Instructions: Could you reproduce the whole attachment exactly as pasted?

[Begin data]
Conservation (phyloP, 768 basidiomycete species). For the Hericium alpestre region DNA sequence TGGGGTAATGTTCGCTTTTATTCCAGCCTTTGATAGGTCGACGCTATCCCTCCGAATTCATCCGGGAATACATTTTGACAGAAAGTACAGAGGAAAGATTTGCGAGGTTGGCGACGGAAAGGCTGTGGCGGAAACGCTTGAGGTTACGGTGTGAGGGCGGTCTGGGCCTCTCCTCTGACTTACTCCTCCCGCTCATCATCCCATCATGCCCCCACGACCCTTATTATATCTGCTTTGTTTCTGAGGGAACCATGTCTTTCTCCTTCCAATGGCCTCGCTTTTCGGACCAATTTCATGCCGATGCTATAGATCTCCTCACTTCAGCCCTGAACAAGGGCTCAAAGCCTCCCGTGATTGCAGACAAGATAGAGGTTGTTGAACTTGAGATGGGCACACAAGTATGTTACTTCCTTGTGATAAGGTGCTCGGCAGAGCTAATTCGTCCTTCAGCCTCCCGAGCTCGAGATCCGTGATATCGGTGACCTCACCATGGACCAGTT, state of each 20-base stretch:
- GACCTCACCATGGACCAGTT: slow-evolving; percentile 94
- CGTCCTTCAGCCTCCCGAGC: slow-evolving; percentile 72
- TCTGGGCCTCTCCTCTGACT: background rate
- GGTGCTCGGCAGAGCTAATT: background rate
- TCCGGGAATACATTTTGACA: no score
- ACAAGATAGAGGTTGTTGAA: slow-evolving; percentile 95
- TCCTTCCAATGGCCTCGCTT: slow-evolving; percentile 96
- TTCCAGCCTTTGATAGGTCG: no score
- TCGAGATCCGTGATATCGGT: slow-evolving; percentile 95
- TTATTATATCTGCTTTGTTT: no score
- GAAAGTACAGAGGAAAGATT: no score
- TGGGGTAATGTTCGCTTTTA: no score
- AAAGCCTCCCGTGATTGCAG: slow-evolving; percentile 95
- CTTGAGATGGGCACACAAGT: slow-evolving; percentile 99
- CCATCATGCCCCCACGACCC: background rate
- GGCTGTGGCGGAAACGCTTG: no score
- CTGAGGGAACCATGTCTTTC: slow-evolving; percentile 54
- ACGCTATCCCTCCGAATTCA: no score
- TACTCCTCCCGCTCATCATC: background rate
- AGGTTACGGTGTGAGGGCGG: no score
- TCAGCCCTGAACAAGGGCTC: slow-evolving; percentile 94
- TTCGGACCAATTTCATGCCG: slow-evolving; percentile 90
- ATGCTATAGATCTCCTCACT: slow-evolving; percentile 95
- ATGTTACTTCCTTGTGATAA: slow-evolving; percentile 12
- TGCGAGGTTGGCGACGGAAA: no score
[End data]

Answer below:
Conservation (phyloP, 768 basidiomycete species). For the Hericium alpestre region DNA sequence TGGGGTAATGTTCGCTTTTATTCCAGCCTTTGATAGGTCGACGCTATCCCTCCGAATTCATCCGGGAATACATTTTGACAGAAAGTACAGAGGAAAGATTTGCGAGGTTGGCGACGGAAAGGCTGTGGCGGAAACGCTTGAGGTTACGGTGTGAGGGCGGTCTGGGCCTCTCCTCTGACTTACTCCTCCCGCTCATCATCCCATCATGCCCCCACGACCCTTATTATATCTGCTTTGTTTCTGAGGGAACCATGTCTTTCTCCTTCCAATGGCCTCGCTTTTCGGACCAATTTCATGCCGATGCTATAGATCTCCTCACTTCAGCCCTGAACAAGGGCTCAAAGCCTCCCGTGATTGCAGACAAGATAGAGGTTGTTGAACTTGAGATGGGCACACAAGTATGTTACTTCCTTGTGATAAGGTGCTCGGCAGAGCTAATTCGTCCTTCAGCCTCCCGAGCTCGAGATCCGTGATATCGGTGACCTCACCATGGACCAGTT, state of each 20-base stretch:
- GACCTCACCATGGACCAGTT: slow-evolving; percentile 94
- CGTCCTTCAGCCTCCCGAGC: slow-evolving; percentile 72
- TCTGGGCCTCTCCTCTGACT: background rate
- GGTGCTCGGCAGAGCTAATT: background rate
- TCCGGGAATACATTTTGACA: no score
- ACAAGATAGAGGTTGTTGAA: slow-evolving; percentile 95
- TCCTTCCAATGGCCTCGCTT: slow-evolving; percentile 96
- TTCCAGCCTTTGATAGGTCG: no score
- TCGAGATCCGTGATATCGGT: slow-evolving; percentile 95
- TTATTATATCTGCTTTGTTT: no score
- GAAAGTACAGAGGAAAGATT: no score
- TGGGGTAATGTTCGCTTTTA: no score
- AAAGCCTCCCGTGATTGCAG: slow-evolving; percentile 95
- CTTGAGATGGGCACACAAGT: slow-evolving; percentile 99
- CCATCATGCCCCCACGACCC: background rate
- GGCTGTGGCGGAAACGCTTG: no score
- CTGAGGGAACCATGTCTTTC: slow-evolving; percentile 54
- ACGCTATCCCTCCGAATTCA: no score
- TACTCCTCCCGCTCATCATC: background rate
- AGGTTACGGTGTGAGGGCGG: no score
- TCAGCCCTGAACAAGGGCTC: slow-evolving; percentile 94
- TTCGGACCAATTTCATGCCG: slow-evolving; percentile 90
- ATGCTATAGATCTCCTCACT: slow-evolving; percentile 95
- ATGTTACTTCCTTGTGATAA: slow-evolving; percentile 12
- TGCGAGGTTGGCGACGGAAA: no score